Most people are content with being a passenger in the air. Growing up, Tiffany Shaw and her family loved flying.
When she was just 16 years old, she got her pilot’s license. She did not realize then that having her head in the clouds was exactly where she would be in the future—predicting Earth’s future climate by studying the atmosphere and using the laws of physics.
“When I was growing up in Canada, there was very little discussion of anthropogenic climate change. It was essentially the decade of business as usual," she said.
Shaw, now a professor in the Department of the Geophysical Sciences at the University of Chicago, was gently nudged in the direction of climate science by key mentors throughout her life.
“In that middle part of high school where you think you know everything and you're testing out all of your ideas about the world, I had a teacher who showed mathematical pathways beyond the monotony of plug and chug. It gave my pragmatic parents peace of mind that there were concrete career pathways for using math,” said Shaw.
Even so, in college at the University of British Columbia, Shaw found herself unsatisfied with just proving things in math classes.
“There was this turning point where I had been interacting with a math professor who said there's this whole branch of mathematics called dynamical systems theory.”
From there, a class on geophysical fluid dynamics sold Shaw on the academic intrigue of studying the Earth and its complex systems with the laws of physics as a foundation. It wasn't until she became a postdoc at Columbia University that she incorporated climate change into her research.
“I had that privilege of being able to fly airplanes and be within the atmosphere, so somehow it all kind of gelled really quickly once I found that particular course,” Shaw said in an earlier interview.
She began investigating the role of moisture in our atmosphere, which at the time was underexplored due to the challenges apparent in modeling and understanding the impact of phase changes of water. Most theories at the time were based on the assumption of a dry atmosphere. However, climate change is known to significantly impact the amount of water vapor in the atmosphere.
“Warmer air 'holds' more moisture,” Shaw said.
Building an understanding of how water and clouds shape the Earth’s atmospheric circulation and its response to climate change became her expertise as a researcher and climate scientist.
As a professor at UChicago, Shaw’s research focuses on the physics of climate change. Her work involves a multi-pronged approach. She develops new theories for the response to climate change, models future climate using the laws of physics and quantifies emerging signals in observations related to climate change.
A major focus has been uncovering the role water plays in shaping atmospheric motions like the jet stream and storms that shape our day-to-day weather. Using this new perspective, her recent work explained for the first time why the Southern Hemisphere is stormier than the Northern Hemisphere.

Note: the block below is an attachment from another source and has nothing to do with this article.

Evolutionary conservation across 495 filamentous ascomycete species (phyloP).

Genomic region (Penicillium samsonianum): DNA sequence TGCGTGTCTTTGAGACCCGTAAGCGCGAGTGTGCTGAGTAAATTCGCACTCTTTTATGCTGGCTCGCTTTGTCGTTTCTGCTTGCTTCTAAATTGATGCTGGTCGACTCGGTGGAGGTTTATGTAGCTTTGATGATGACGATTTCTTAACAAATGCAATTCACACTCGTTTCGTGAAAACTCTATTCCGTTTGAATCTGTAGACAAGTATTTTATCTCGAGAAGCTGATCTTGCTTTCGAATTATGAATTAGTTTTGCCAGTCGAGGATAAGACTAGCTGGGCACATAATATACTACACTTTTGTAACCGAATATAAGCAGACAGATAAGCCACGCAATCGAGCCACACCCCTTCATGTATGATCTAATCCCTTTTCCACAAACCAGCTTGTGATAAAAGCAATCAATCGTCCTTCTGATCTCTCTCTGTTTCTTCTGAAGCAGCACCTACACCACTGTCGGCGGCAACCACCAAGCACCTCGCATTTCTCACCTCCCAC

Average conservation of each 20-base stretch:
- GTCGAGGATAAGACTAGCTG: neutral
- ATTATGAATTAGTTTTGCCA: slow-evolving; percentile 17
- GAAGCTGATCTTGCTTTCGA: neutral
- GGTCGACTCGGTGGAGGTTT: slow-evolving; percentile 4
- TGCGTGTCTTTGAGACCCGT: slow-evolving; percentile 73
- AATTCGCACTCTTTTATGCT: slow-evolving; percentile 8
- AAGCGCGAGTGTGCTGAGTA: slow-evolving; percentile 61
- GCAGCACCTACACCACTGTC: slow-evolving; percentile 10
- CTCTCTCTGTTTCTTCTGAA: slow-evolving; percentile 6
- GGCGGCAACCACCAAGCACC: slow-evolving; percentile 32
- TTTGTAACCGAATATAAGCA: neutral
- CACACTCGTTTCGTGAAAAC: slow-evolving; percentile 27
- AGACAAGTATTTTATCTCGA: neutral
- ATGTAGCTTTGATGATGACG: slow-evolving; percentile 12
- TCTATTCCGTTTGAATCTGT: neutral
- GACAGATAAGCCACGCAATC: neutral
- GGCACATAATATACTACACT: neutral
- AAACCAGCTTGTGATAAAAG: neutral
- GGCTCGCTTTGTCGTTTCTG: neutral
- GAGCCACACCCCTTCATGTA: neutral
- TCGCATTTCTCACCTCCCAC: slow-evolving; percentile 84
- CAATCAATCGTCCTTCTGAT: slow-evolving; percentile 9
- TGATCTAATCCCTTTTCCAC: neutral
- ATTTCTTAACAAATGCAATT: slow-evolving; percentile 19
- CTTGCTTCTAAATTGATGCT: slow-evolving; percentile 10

Shaw and her collaborators have also examined the role of clouds in shaping uncertainty in the response to climate change.
“Clouds have a huge role to play in setting the planet's surface temperature," she said. “They are one of the major uncertainties in our predictions of climate change.”
The complex relationship between winds, water, and clouds in Earth’s climate is just one reason why Shaw is excited about her job.
“What makes my job gratifying is uncovering new physics and asking questions to move the field forward," she said.
Much like the mentors in her life, Shaw believes in paying it forward to younger scholars by revealing new trajectories and teaching them scientific tools. She works with several undergraduate students from the College and, in the summer, works with students from underrepresented backgrounds through the Leadership Alliance Summer Research program.
“I get to work with summer students on the science and show them the power of opening doors to research like the doors that were opened for me," Shaw said.
Shaw considers physical understanding as one essential tool to shift the path of the future. She teaches a class called “The Atmosphere” in which she emphasizes the need for her students to walk away with a physical understanding of the system so they can take the tools learned in this class to make decisions based on scientific evidence in the future.
“I enjoy working with students because they are motivated to be part of the solution and not be part of the problem,” she said.
—This story originally appeared on the University of Chicago Physical Sciences Division website.